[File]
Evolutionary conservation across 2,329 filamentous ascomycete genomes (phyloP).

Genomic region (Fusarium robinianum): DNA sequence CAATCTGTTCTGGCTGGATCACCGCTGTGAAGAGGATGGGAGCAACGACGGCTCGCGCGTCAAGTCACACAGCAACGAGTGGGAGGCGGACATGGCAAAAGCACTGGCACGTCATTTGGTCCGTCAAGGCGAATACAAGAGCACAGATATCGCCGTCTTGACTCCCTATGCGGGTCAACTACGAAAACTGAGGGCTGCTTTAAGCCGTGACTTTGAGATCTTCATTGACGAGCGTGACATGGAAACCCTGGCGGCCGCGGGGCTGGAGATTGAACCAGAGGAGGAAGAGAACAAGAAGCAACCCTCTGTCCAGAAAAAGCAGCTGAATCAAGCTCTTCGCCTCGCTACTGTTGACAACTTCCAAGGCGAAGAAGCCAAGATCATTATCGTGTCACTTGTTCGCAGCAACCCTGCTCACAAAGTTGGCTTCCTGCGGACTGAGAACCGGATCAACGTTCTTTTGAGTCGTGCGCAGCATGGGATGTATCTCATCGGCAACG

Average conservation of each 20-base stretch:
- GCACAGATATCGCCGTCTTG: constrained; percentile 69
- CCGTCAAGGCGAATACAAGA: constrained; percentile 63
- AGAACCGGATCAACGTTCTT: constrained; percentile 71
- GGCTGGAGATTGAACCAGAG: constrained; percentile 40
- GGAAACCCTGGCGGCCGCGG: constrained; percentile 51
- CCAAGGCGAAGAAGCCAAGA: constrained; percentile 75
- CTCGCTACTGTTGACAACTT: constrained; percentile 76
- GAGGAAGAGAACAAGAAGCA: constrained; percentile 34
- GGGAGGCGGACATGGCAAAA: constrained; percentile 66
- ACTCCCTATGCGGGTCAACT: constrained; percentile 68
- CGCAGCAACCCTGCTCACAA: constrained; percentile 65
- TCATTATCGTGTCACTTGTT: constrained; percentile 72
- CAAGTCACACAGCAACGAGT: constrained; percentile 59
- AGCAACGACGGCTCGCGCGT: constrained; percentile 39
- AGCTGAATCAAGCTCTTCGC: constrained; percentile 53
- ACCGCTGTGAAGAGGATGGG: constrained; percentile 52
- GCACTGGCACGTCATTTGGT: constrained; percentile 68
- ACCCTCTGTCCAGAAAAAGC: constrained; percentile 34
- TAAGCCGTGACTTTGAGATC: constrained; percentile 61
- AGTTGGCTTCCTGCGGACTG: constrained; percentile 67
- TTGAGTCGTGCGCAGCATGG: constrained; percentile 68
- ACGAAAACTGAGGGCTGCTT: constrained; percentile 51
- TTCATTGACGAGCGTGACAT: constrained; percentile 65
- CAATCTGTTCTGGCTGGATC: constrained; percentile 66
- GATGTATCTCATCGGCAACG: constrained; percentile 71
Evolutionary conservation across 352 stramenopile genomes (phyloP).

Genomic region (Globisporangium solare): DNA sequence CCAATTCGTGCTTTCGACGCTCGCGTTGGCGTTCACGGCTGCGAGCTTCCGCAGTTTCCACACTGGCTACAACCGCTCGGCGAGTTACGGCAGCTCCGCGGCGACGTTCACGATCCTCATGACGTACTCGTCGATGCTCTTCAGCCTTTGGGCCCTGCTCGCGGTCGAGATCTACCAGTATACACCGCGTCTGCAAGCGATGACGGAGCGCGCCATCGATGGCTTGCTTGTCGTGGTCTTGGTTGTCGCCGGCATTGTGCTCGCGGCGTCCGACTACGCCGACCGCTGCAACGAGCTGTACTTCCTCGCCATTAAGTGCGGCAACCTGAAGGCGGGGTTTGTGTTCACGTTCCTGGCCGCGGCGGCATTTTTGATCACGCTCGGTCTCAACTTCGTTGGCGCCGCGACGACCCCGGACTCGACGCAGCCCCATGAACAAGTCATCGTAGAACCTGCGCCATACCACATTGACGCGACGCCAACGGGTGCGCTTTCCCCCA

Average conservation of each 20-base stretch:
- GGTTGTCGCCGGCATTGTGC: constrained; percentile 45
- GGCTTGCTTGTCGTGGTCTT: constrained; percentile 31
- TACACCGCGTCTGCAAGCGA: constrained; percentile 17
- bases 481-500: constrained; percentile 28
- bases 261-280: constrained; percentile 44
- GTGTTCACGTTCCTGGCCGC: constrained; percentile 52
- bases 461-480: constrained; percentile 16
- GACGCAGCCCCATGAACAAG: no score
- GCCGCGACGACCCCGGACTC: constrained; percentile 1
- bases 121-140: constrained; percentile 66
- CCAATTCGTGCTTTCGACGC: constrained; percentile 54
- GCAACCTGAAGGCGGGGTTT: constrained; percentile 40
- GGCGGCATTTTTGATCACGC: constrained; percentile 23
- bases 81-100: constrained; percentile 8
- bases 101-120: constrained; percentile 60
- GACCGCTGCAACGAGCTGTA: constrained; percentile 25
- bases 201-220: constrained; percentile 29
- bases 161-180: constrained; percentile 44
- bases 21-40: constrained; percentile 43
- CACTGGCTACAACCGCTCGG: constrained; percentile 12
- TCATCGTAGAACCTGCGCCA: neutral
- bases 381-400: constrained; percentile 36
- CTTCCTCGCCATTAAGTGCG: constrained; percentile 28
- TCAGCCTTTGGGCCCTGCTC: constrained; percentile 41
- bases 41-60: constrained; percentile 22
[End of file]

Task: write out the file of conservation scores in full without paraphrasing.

Evolutionary conservation across 2,329 filamentous ascomycete genomes (phyloP).

Genomic region (Fusarium robinianum): DNA sequence CAATCTGTTCTGGCTGGATCACCGCTGTGAAGAGGATGGGAGCAACGACGGCTCGCGCGTCAAGTCACACAGCAACGAGTGGGAGGCGGACATGGCAAAAGCACTGGCACGTCATTTGGTCCGTCAAGGCGAATACAAGAGCACAGATATCGCCGTCTTGACTCCCTATGCGGGTCAACTACGAAAACTGAGGGCTGCTTTAAGCCGTGACTTTGAGATCTTCATTGACGAGCGTGACATGGAAACCCTGGCGGCCGCGGGGCTGGAGATTGAACCAGAGGAGGAAGAGAACAAGAAGCAACCCTCTGTCCAGAAAAAGCAGCTGAATCAAGCTCTTCGCCTCGCTACTGTTGACAACTTCCAAGGCGAAGAAGCCAAGATCATTATCGTGTCACTTGTTCGCAGCAACCCTGCTCACAAAGTTGGCTTCCTGCGGACTGAGAACCGGATCAACGTTCTTTTGAGTCGTGCGCAGCATGGGATGTATCTCATCGGCAACG

Average conservation of each 20-base stretch:
- GCACAGATATCGCCGTCTTG: constrained; percentile 69
- CCGTCAAGGCGAATACAAGA: constrained; percentile 63
- AGAACCGGATCAACGTTCTT: constrained; percentile 71
- GGCTGGAGATTGAACCAGAG: constrained; percentile 40
- GGAAACCCTGGCGGCCGCGG: constrained; percentile 51
- CCAAGGCGAAGAAGCCAAGA: constrained; percentile 75
- CTCGCTACTGTTGACAACTT: constrained; percentile 76
- GAGGAAGAGAACAAGAAGCA: constrained; percentile 34
- GGGAGGCGGACATGGCAAAA: constrained; percentile 66
- ACTCCCTATGCGGGTCAACT: constrained; percentile 68
- CGCAGCAACCCTGCTCACAA: constrained; percentile 65
- TCATTATCGTGTCACTTGTT: constrained; percentile 72
- CAAGTCACACAGCAACGAGT: constrained; percentile 59
- AGCAACGACGGCTCGCGCGT: constrained; percentile 39
- AGCTGAATCAAGCTCTTCGC: constrained; percentile 53
- ACCGCTGTGAAGAGGATGGG: constrained; percentile 52
- GCACTGGCACGTCATTTGGT: constrained; percentile 68
- ACCCTCTGTCCAGAAAAAGC: constrained; percentile 34
- TAAGCCGTGACTTTGAGATC: constrained; percentile 61
- AGTTGGCTTCCTGCGGACTG: constrained; percentile 67
- TTGAGTCGTGCGCAGCATGG: constrained; percentile 68
- ACGAAAACTGAGGGCTGCTT: constrained; percentile 51
- TTCATTGACGAGCGTGACAT: constrained; percentile 65
- CAATCTGTTCTGGCTGGATC: constrained; percentile 66
- GATGTATCTCATCGGCAACG: constrained; percentile 71
Evolutionary conservation across 352 stramenopile genomes (phyloP).

Genomic region (Globisporangium solare): DNA sequence CCAATTCGTGCTTTCGACGCTCGCGTTGGCGTTCACGGCTGCGAGCTTCCGCAGTTTCCACACTGGCTACAACCGCTCGGCGAGTTACGGCAGCTCCGCGGCGACGTTCACGATCCTCATGACGTACTCGTCGATGCTCTTCAGCCTTTGGGCCCTGCTCGCGGTCGAGATCTACCAGTATACACCGCGTCTGCAAGCGATGACGGAGCGCGCCATCGATGGCTTGCTTGTCGTGGTCTTGGTTGTCGCCGGCATTGTGCTCGCGGCGTCCGACTACGCCGACCGCTGCAACGAGCTGTACTTCCTCGCCATTAAGTGCGGCAACCTGAAGGCGGGGTTTGTGTTCACGTTCCTGGCCGCGGCGGCATTTTTGATCACGCTCGGTCTCAACTTCGTTGGCGCCGCGACGACCCCGGACTCGACGCAGCCCCATGAACAAGTCATCGTAGAACCTGCGCCATACCACATTGACGCGACGCCAACGGGTGCGCTTTCCCCCA

Average conservation of each 20-base stretch:
- GGTTGTCGCCGGCATTGTGC: constrained; percentile 45
- GGCTTGCTTGTCGTGGTCTT: constrained; percentile 31
- TACACCGCGTCTGCAAGCGA: constrained; percentile 17
- bases 481-500: constrained; percentile 28
- bases 261-280: constrained; percentile 44
- GTGTTCACGTTCCTGGCCGC: constrained; percentile 52
- bases 461-480: constrained; percentile 16
- GACGCAGCCCCATGAACAAG: no score
- GCCGCGACGACCCCGGACTC: constrained; percentile 1
- bases 121-140: constrained; percentile 66
- CCAATTCGTGCTTTCGACGC: constrained; percentile 54
- GCAACCTGAAGGCGGGGTTT: constrained; percentile 40
- GGCGGCATTTTTGATCACGC: constrained; percentile 23
- bases 81-100: constrained; percentile 8
- bases 101-120: constrained; percentile 60
- GACCGCTGCAACGAGCTGTA: constrained; percentile 25
- bases 201-220: constrained; percentile 29
- bases 161-180: constrained; percentile 44
- bases 21-40: constrained; percentile 43
- CACTGGCTACAACCGCTCGG: constrained; percentile 12
- TCATCGTAGAACCTGCGCCA: neutral
- bases 381-400: constrained; percentile 36
- CTTCCTCGCCATTAAGTGCG: constrained; percentile 28
- TCAGCCTTTGGGCCCTGCTC: constrained; percentile 41
- bases 41-60: constrained; percentile 22